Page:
Justin Timberlake’s Career in Memes, From ‘It’s Gonna Be May’ to His DWI Mugshot

It’s always a cultural event when a celebrity is arrested, but often enough, people are willing to forgive someone who has starred in great movies, dazzled as a pro athlete, or recorded favorite hit singles. Justin Timberlake, however, can no longer trade on his history with ‘NSync or his peak as a solo artist to stay in the public’s good graces: when he was arrested and charged with driving while intoxicated in the Hamptons early on Tuesday morning, the resounding consensus on social media was that he deserved the embarrassment.

Why? Chalk it up to a very bad track record with women. In recent years, commentators have reevaluated the infamous “Nipplegate” scandal at the Super Bowl halftime show in 2004, when Janet Jackson took the fall for a “wardrobe malfunction,” while Timberlake, who had ripped off part of her costume and exposed her breast, kept his career more or less on track. Last year, Britney Spears‘ memoir The Woman in Me leveled the accusation that Timberlake had cheated on her when they dated, after Timberlake famously released a song after the breakup implying that she had been unfaithful. (Headlines about infidelities have also dogged his relationship with now-wife Jessica Biel, though he has denied them.)

While the turn of the tide against Timberlake may seem sudden, you can actually track his slide from “Prince of Pop” to persona non grata through the 21st-century language of the masses — that being memes. Here, take a stroll through the past decade or so of viral Timberlake content:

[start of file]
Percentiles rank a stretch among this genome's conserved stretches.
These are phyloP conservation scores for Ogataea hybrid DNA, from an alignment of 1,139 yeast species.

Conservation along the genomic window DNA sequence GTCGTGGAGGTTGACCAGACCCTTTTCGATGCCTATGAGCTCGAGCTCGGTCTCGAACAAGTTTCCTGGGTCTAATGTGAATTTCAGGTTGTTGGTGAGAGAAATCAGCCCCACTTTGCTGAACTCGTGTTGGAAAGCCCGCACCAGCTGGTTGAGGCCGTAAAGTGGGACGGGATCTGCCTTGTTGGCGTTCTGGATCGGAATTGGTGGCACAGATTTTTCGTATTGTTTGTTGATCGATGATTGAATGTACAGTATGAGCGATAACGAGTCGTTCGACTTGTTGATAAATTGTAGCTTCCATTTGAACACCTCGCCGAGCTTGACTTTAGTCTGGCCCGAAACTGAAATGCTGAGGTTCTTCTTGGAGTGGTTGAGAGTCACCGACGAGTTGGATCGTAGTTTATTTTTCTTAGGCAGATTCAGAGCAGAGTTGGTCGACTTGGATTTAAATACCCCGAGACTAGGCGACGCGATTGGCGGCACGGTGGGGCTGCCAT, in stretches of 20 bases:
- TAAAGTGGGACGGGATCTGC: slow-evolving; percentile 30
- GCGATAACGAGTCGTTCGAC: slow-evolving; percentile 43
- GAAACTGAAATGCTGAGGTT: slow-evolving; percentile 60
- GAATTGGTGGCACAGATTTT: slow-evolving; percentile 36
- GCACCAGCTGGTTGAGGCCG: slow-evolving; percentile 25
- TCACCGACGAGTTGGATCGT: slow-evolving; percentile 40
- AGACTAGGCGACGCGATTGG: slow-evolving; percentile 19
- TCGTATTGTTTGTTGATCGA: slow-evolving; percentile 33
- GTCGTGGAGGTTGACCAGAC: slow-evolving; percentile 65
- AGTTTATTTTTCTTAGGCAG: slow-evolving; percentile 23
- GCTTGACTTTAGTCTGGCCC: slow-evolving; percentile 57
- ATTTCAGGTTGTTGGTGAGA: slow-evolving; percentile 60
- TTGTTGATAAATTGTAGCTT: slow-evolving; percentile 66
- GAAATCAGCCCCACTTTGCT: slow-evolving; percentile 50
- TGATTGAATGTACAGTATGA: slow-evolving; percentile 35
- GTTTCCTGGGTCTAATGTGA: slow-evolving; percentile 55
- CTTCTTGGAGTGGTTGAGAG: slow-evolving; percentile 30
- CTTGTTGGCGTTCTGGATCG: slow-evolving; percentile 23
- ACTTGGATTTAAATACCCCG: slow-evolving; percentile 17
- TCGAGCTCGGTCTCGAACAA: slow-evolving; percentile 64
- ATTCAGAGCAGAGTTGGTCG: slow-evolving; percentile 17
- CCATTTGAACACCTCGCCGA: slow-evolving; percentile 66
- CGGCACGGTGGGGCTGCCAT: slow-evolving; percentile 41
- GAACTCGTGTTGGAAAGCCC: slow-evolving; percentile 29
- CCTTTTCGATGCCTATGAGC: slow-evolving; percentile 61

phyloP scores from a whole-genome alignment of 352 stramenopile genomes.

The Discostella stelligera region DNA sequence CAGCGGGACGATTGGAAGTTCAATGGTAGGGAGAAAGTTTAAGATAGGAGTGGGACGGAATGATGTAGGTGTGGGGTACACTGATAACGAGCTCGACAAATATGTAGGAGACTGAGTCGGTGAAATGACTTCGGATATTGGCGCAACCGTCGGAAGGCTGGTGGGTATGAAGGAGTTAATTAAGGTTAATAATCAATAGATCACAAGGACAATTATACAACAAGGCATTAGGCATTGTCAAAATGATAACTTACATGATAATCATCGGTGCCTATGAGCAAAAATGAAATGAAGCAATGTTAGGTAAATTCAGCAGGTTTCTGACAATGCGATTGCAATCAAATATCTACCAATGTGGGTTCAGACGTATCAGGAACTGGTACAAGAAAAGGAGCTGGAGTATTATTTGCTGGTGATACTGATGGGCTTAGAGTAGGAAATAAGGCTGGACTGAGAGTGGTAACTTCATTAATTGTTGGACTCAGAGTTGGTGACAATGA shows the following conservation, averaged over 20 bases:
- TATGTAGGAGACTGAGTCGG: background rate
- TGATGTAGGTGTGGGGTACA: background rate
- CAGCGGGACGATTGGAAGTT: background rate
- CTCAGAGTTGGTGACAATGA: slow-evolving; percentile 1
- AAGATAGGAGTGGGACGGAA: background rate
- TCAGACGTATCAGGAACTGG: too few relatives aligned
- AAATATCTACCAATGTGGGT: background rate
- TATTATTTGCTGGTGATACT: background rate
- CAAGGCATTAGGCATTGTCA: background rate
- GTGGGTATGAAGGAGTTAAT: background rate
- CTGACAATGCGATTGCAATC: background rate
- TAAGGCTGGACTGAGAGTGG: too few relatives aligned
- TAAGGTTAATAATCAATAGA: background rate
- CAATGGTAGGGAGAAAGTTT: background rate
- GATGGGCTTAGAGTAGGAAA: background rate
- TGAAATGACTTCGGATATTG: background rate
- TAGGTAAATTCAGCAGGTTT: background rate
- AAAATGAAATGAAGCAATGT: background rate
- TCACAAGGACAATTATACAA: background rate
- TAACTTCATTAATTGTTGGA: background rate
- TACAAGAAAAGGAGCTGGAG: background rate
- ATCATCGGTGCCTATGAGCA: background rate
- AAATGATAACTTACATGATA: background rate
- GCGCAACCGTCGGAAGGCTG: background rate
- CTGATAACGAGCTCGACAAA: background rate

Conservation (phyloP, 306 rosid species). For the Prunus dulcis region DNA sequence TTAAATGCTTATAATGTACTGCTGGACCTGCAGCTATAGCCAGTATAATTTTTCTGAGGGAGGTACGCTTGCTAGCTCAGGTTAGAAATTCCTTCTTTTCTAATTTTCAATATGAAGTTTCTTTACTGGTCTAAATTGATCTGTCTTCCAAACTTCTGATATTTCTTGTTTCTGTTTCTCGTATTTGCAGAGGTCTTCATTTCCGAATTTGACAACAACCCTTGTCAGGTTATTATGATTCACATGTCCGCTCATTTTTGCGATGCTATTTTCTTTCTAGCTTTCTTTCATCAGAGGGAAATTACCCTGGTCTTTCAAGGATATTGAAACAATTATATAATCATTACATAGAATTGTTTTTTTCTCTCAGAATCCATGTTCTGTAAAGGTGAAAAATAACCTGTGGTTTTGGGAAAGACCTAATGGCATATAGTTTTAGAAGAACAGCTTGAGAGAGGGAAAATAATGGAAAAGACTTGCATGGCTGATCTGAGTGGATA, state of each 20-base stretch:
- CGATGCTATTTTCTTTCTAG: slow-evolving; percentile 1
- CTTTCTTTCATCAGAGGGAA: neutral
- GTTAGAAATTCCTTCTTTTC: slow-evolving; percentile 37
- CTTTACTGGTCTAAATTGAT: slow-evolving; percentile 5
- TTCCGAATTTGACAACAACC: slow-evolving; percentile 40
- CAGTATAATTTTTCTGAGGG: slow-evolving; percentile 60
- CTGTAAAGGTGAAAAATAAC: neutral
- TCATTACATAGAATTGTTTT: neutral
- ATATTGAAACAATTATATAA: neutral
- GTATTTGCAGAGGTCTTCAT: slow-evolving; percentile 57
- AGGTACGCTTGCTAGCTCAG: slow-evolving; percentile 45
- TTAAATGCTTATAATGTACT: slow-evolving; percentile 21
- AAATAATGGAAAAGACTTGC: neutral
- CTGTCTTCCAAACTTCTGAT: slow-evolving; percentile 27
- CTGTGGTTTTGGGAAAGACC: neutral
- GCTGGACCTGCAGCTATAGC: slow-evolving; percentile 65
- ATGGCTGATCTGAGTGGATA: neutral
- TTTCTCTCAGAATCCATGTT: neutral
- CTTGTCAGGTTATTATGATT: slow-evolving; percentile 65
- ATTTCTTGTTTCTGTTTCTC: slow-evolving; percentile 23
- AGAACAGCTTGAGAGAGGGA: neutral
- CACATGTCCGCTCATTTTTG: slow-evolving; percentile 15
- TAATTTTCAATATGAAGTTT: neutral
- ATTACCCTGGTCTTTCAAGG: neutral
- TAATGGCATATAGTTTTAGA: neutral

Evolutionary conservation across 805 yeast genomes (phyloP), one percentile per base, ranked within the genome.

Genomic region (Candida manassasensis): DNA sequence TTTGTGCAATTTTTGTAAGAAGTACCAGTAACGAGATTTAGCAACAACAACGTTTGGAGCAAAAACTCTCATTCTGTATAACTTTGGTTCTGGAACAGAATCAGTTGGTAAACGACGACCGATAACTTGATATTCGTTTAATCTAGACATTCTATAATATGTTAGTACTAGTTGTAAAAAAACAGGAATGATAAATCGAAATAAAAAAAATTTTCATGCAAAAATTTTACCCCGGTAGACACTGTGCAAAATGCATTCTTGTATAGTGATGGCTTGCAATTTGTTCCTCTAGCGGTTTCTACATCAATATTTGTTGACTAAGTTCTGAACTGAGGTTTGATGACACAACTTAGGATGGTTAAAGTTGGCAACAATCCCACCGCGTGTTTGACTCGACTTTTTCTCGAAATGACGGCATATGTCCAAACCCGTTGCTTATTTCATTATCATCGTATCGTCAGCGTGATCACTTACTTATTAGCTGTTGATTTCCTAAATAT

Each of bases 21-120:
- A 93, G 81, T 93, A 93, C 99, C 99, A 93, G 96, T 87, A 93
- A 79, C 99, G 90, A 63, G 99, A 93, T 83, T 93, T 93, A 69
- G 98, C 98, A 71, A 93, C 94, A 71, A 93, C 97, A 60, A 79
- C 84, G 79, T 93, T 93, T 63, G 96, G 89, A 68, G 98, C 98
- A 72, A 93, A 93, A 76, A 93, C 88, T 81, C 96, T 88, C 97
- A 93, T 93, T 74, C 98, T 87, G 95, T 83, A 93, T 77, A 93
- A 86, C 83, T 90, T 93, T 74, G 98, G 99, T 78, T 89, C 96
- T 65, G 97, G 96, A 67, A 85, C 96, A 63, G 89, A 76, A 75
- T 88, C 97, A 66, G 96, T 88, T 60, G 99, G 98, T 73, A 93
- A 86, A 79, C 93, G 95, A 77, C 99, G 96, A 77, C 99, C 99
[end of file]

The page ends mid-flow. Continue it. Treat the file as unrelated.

It’s Gonna Be May

As far back as 2012, Tumblr users were joking about Timberlake’s vocals on the 2000 single “It’s Gonna Be Me,” from ‘NSync’s second album, No Strings Attached. When Timberlake sings the title of the song, he emphasizes the word “me” so that it sounds more like “may.” Therefore, around the end of April, you could post an image of Timberlake with the text “It’s Gonna Be May” to announce the upcoming month. This was the kind of lighthearted, Impact-font image macro that made sense in a more innocent time, when Barack Obama was cruising to reelection (his comms team got in on the joke in 2014) and Timberlake wasn’t “problematic” or “canceled” — terms not yet endemic to social media. It was a bit of premature Y2K nostalgia based around a familiar face and a misheard lyric, the kind of positive PR that you simply can’t buy. That this meme was nowhere to be found the past few springs tells you how hard Timberlake has fallen off.

Man of the Woods

In 2018, Timberlake released his first album in five years, following the back-to-back platinum 20/20 Experience records of 2013. He signaled that this new release, Man of the Woods, would be a major departure from his club-friendly sound, playing on his Memphis roots as he explored blues and country. The pivot prompted surprise and sarcasm among listeners who smelled a cheap rebrand after a hiatus Timberlake partially spent producing the soundtrack for Trolls, and his newfound lumberjack aesthetic launched a million jabs about trying to have a Mumford & Sons era. The headlines were brutal, not least because Timberlake had also appeared in the 2017 Woody Allen movie Wonder Wheel, which premiered as the #MeToo movement took off. Man of the Woods debuted at number one, and it still went platinum — but that took three years. Clearly, he was already beginning to trend downward.

Super Bowl Selfie Kid